Film crew and actors on the set of Becoming Bulletproof.

WCFF brings social issues to the big screen

B.C.’s longest-running social justice documentary film festival is returning to the Comox Valley

Mark Allan

Special to the Record

B.C.’s longest-running social justice documentary film festival is returning to the Comox Valley for its 24th year.

Topics in the World Community Film Festival on Feb. 6 and 7 include civil rights, diversity, ecology, injustice, native issues, security abuses and food security.

Marmato is one I really love,” says Wayne Bradley, an organizer of the festival since its inception. “It focuses on mining issues.

“Canada is the centre of the international mining industry,” Bradley adds.

Marmato is the name of a Colombian village. The award-winning film documents the villagers’ resistance to Canadian mining company Medoro, which wants to relocate homes to make way for an open-pit operation.

Janet Fairbanks, who has worked on the festival almost as long as Bradley, is excited about Alive Inside.

“This is one about music and memory,” explains Bradley’s fellow festival curator. “It deals with how music can really open up people who have been shut down because of dementia.

“It’s one of these really uplifting films,” adds Fairbanks, noting it earned the Audience Award at the prestigious Sundance Film Festival.

Other films of note in the festival include:

Becoming Bulletproof: A diverse group of people with different abilities and physical challenges congregate in a camp every year to make a movie.

DamNation: When obsolete dams come down, rivers bound back to life.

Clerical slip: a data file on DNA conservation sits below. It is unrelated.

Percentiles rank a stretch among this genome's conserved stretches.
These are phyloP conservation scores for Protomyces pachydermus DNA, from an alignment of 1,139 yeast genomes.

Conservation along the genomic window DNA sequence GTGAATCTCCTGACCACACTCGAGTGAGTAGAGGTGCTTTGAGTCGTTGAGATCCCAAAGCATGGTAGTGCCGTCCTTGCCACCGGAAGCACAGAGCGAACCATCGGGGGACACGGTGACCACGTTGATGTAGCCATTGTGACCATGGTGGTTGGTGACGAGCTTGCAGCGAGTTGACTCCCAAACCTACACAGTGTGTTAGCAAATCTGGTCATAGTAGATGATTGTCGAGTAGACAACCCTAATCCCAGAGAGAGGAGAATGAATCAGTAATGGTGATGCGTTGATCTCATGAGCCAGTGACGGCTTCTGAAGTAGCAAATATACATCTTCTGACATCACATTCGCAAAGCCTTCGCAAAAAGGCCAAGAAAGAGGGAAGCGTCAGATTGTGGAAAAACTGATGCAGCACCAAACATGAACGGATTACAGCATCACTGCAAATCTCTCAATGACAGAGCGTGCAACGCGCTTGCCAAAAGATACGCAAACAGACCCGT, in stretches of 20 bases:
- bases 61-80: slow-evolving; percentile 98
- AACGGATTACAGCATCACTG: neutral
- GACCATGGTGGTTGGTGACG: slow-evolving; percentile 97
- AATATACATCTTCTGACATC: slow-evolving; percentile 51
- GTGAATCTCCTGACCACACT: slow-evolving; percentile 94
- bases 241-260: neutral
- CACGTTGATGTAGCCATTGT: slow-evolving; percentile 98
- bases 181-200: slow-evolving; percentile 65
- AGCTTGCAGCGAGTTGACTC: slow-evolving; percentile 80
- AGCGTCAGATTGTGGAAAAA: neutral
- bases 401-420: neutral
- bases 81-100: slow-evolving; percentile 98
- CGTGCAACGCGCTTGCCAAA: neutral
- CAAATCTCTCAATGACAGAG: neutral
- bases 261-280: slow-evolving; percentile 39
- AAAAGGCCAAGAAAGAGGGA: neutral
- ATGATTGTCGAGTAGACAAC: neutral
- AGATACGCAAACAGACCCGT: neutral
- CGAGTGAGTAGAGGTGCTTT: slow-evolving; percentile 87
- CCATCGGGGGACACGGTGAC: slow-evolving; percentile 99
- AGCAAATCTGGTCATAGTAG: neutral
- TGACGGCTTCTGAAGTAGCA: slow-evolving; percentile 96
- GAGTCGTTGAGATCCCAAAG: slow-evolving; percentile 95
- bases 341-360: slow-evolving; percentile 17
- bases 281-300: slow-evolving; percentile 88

The Secret Trial 5: The Canadian government uses security certificates, which allows indefinite imprisonment without charges based on evidence not revealed to the accused or their lawyers.

Open Sesame; The Story of Seeds: Activists work to save this precious resource.

How a People Live: Two native bands moved by the federal government onto another band’s territory near Port Hardy in 1964 struggle to reconnect with their culture.

All The Time in the World: A family disconnects from a hectic, technology-laden society to reconnect with each other and the natural environment in the Yukon.

The Man Who Stopped the Desert: One lone farmer uses ancient agricultural methods to reverse the advance of the Sahara Desert.

“There’s a lot of bad news in the world,” Fairbanks observes, “and we don’t ignore all of that, but we found people need uplifting stories as well.

“We’re focused this year more than ever on finding heartwarming, uplifting stories that also can impart some wisdom and can help people make decisions about how they live their lives in a way that makes a better world for everyone,” she summarizes.

Bradley and Fairbanks note there’s a greater need for documentary film festivals such as this one because the mainstream media is losing its ability to do investigative reporting due to cutbacks.

The festival includes the Social Justice Bazaar, which opens Saturday at 9:30 a.m. in the Upper Florence Filberg Centre. Community groups sell goods and provide information about many of the issues featured in the films.

A family program runs Saturday from 1 to 2:30 in the Lower Sid Theatre near the fountain.

World Community’s festival has spread to other communities, which this year stretch as far as Winnipeg and Antigonish, N.S.

The 24th annual World Community Film Festival happens Feb. 6 and 7. More than 25 documentaries will be screened at the Sid Williams Theatre, Native Sons Hall and Filberg Centre from Friday at 7:30 p.m. to Saturday at 6 p.m.

Tickets are available at the Sid Williams Theatre, at  www.sidwilliamstheatre.comor by phoning 250-338-2430.

For details, visit www.worldcommunity.ca.

 

 

Mark Allan is a freelance writer and a former editor of the Comox Valley Record.

 

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